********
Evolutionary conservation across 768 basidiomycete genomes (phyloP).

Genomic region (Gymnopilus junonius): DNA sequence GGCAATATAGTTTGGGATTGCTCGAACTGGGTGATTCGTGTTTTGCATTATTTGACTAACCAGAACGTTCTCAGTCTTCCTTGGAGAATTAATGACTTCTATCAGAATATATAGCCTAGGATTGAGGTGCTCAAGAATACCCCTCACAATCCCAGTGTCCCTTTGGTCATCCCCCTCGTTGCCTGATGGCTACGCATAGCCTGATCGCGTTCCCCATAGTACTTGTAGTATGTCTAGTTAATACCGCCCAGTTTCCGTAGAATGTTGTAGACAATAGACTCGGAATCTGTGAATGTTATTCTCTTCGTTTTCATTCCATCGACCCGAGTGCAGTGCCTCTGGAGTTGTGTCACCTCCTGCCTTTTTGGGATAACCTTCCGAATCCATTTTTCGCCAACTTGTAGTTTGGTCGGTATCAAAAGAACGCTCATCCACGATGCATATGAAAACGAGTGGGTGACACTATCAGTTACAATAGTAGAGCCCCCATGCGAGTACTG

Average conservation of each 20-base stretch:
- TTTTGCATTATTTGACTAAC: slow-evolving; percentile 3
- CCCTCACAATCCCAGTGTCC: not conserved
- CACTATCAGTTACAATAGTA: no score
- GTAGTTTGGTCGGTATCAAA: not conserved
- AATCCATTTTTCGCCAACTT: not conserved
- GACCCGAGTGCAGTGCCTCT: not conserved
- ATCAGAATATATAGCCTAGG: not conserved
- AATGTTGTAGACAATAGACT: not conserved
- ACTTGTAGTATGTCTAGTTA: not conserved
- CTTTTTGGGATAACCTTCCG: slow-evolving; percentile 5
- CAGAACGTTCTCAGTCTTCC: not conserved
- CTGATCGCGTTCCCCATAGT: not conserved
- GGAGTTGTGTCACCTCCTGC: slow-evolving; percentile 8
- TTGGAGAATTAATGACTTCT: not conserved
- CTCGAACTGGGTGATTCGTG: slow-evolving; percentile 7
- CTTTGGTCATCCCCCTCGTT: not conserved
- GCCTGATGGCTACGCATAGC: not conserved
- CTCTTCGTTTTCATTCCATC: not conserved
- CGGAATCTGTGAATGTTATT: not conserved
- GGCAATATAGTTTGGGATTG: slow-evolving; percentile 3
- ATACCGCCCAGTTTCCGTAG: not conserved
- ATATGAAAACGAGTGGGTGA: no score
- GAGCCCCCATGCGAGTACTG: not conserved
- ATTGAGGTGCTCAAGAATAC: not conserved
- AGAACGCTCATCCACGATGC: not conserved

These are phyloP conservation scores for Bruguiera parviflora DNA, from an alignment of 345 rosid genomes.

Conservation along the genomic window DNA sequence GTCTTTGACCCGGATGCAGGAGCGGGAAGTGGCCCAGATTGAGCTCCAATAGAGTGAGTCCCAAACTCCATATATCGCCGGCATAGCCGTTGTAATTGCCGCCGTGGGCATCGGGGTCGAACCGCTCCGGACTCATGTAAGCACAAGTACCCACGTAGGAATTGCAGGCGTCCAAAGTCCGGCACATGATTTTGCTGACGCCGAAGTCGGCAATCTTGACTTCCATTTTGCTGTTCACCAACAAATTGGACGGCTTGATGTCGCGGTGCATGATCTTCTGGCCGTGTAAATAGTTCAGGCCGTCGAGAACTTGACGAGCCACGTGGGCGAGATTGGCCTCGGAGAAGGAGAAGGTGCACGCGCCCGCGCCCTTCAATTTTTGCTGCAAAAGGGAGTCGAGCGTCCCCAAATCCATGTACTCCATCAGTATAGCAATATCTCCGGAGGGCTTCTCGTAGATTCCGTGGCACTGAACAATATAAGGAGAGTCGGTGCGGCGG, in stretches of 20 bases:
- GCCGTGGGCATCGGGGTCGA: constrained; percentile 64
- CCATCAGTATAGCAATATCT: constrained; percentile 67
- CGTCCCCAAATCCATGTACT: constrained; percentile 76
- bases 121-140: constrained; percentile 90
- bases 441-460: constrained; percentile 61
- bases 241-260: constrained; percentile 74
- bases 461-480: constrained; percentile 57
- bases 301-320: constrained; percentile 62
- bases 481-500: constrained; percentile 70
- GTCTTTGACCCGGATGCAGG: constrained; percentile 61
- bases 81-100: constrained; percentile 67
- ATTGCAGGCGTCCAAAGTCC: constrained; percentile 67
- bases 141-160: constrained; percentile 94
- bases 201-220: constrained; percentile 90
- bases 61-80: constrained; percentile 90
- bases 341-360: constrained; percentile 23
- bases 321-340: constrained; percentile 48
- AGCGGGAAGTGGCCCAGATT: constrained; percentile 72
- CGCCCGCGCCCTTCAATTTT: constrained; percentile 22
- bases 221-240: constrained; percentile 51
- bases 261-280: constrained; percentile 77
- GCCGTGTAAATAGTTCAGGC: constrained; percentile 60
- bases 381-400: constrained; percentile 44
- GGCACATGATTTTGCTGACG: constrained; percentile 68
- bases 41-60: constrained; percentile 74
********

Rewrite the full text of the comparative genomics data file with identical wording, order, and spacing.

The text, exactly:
Evolutionary conservation across 768 basidiomycete genomes (phyloP).

Genomic region (Gymnopilus junonius): DNA sequence GGCAATATAGTTTGGGATTGCTCGAACTGGGTGATTCGTGTTTTGCATTATTTGACTAACCAGAACGTTCTCAGTCTTCCTTGGAGAATTAATGACTTCTATCAGAATATATAGCCTAGGATTGAGGTGCTCAAGAATACCCCTCACAATCCCAGTGTCCCTTTGGTCATCCCCCTCGTTGCCTGATGGCTACGCATAGCCTGATCGCGTTCCCCATAGTACTTGTAGTATGTCTAGTTAATACCGCCCAGTTTCCGTAGAATGTTGTAGACAATAGACTCGGAATCTGTGAATGTTATTCTCTTCGTTTTCATTCCATCGACCCGAGTGCAGTGCCTCTGGAGTTGTGTCACCTCCTGCCTTTTTGGGATAACCTTCCGAATCCATTTTTCGCCAACTTGTAGTTTGGTCGGTATCAAAAGAACGCTCATCCACGATGCATATGAAAACGAGTGGGTGACACTATCAGTTACAATAGTAGAGCCCCCATGCGAGTACTG

Average conservation of each 20-base stretch:
- TTTTGCATTATTTGACTAAC: slow-evolving; percentile 3
- CCCTCACAATCCCAGTGTCC: not conserved
- CACTATCAGTTACAATAGTA: no score
- GTAGTTTGGTCGGTATCAAA: not conserved
- AATCCATTTTTCGCCAACTT: not conserved
- GACCCGAGTGCAGTGCCTCT: not conserved
- ATCAGAATATATAGCCTAGG: not conserved
- AATGTTGTAGACAATAGACT: not conserved
- ACTTGTAGTATGTCTAGTTA: not conserved
- CTTTTTGGGATAACCTTCCG: slow-evolving; percentile 5
- CAGAACGTTCTCAGTCTTCC: not conserved
- CTGATCGCGTTCCCCATAGT: not conserved
- GGAGTTGTGTCACCTCCTGC: slow-evolving; percentile 8
- TTGGAGAATTAATGACTTCT: not conserved
- CTCGAACTGGGTGATTCGTG: slow-evolving; percentile 7
- CTTTGGTCATCCCCCTCGTT: not conserved
- GCCTGATGGCTACGCATAGC: not conserved
- CTCTTCGTTTTCATTCCATC: not conserved
- CGGAATCTGTGAATGTTATT: not conserved
- GGCAATATAGTTTGGGATTG: slow-evolving; percentile 3
- ATACCGCCCAGTTTCCGTAG: not conserved
- ATATGAAAACGAGTGGGTGA: no score
- GAGCCCCCATGCGAGTACTG: not conserved
- ATTGAGGTGCTCAAGAATAC: not conserved
- AGAACGCTCATCCACGATGC: not conserved

These are phyloP conservation scores for Bruguiera parviflora DNA, from an alignment of 345 rosid genomes.

Conservation along the genomic window DNA sequence GTCTTTGACCCGGATGCAGGAGCGGGAAGTGGCCCAGATTGAGCTCCAATAGAGTGAGTCCCAAACTCCATATATCGCCGGCATAGCCGTTGTAATTGCCGCCGTGGGCATCGGGGTCGAACCGCTCCGGACTCATGTAAGCACAAGTACCCACGTAGGAATTGCAGGCGTCCAAAGTCCGGCACATGATTTTGCTGACGCCGAAGTCGGCAATCTTGACTTCCATTTTGCTGTTCACCAACAAATTGGACGGCTTGATGTCGCGGTGCATGATCTTCTGGCCGTGTAAATAGTTCAGGCCGTCGAGAACTTGACGAGCCACGTGGGCGAGATTGGCCTCGGAGAAGGAGAAGGTGCACGCGCCCGCGCCCTTCAATTTTTGCTGCAAAAGGGAGTCGAGCGTCCCCAAATCCATGTACTCCATCAGTATAGCAATATCTCCGGAGGGCTTCTCGTAGATTCCGTGGCACTGAACAATATAAGGAGAGTCGGTGCGGCGG, in stretches of 20 bases:
- GCCGTGGGCATCGGGGTCGA: constrained; percentile 64
- CCATCAGTATAGCAATATCT: constrained; percentile 67
- CGTCCCCAAATCCATGTACT: constrained; percentile 76
- bases 121-140: constrained; percentile 90
- bases 441-460: constrained; percentile 61
- bases 241-260: constrained; percentile 74
- bases 461-480: constrained; percentile 57
- bases 301-320: constrained; percentile 62
- bases 481-500: constrained; percentile 70
- GTCTTTGACCCGGATGCAGG: constrained; percentile 61
- bases 81-100: constrained; percentile 67
- ATTGCAGGCGTCCAAAGTCC: constrained; percentile 67
- bases 141-160: constrained; percentile 94
- bases 201-220: constrained; percentile 90
- bases 61-80: constrained; percentile 90
- bases 341-360: constrained; percentile 23
- bases 321-340: constrained; percentile 48
- AGCGGGAAGTGGCCCAGATT: constrained; percentile 72
- CGCCCGCGCCCTTCAATTTT: constrained; percentile 22
- bases 221-240: constrained; percentile 51
- bases 261-280: constrained; percentile 77
- GCCGTGTAAATAGTTCAGGC: constrained; percentile 60
- bases 381-400: constrained; percentile 44
- GGCACATGATTTTGCTGACG: constrained; percentile 68
- bases 41-60: constrained; percentile 74